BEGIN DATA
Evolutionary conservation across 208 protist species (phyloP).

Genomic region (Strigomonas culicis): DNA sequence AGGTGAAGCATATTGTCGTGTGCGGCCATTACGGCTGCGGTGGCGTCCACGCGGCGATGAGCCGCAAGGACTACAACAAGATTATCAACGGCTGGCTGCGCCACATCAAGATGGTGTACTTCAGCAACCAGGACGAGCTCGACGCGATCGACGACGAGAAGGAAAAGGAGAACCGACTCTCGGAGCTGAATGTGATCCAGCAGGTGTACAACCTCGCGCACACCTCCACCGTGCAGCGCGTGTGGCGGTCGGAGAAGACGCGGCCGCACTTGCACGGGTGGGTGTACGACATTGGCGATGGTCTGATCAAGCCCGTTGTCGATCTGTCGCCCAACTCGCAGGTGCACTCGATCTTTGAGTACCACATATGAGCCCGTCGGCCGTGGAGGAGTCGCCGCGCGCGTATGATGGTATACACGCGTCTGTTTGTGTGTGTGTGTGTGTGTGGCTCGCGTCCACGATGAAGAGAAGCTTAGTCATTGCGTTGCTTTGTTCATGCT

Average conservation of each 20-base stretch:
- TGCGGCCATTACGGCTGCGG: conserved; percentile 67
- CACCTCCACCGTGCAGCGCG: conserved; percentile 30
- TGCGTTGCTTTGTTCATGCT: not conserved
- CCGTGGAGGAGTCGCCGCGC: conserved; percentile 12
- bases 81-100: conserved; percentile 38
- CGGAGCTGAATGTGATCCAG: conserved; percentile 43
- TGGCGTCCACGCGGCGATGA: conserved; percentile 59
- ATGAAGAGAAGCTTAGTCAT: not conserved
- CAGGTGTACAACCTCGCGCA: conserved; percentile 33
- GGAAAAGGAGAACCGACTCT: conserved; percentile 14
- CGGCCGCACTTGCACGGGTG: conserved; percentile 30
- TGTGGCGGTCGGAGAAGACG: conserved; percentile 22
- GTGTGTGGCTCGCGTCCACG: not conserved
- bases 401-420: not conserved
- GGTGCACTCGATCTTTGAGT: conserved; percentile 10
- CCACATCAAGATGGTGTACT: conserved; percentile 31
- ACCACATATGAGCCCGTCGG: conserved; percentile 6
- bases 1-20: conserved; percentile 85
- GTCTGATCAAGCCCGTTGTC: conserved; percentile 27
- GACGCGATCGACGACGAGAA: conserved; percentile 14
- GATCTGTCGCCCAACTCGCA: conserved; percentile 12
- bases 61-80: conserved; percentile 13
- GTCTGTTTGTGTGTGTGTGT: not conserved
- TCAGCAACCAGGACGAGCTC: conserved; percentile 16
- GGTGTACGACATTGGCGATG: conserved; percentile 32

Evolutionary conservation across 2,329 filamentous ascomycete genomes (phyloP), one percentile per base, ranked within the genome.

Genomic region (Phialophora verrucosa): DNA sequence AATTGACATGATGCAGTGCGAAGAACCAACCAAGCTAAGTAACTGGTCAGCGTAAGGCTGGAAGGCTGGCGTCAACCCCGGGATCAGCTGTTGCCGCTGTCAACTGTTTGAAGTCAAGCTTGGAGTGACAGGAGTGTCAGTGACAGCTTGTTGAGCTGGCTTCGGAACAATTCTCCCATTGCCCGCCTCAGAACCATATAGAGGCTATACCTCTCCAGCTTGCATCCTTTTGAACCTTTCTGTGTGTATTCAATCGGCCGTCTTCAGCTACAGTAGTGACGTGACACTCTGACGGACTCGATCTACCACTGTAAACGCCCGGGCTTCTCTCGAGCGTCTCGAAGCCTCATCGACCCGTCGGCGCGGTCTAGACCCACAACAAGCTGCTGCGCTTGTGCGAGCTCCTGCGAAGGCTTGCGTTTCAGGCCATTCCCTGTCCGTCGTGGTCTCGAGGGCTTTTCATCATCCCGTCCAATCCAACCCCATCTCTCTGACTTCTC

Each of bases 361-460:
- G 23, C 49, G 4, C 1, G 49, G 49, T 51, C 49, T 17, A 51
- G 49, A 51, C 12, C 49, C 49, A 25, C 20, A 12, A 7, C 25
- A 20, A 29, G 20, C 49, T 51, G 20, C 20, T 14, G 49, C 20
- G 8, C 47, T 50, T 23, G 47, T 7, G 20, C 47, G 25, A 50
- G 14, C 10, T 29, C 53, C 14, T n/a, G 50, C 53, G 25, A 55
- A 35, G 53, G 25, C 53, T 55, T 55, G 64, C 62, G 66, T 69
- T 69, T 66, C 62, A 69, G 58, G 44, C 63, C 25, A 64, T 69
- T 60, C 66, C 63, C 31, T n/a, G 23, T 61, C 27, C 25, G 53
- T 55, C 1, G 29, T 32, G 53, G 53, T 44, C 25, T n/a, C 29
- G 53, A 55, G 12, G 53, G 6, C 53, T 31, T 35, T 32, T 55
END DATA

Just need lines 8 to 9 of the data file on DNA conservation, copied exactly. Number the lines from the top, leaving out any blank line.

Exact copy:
- bases 81-100: conserved; percentile 38
- CGGAGCTGAATGTGATCCAG: conserved; percentile 43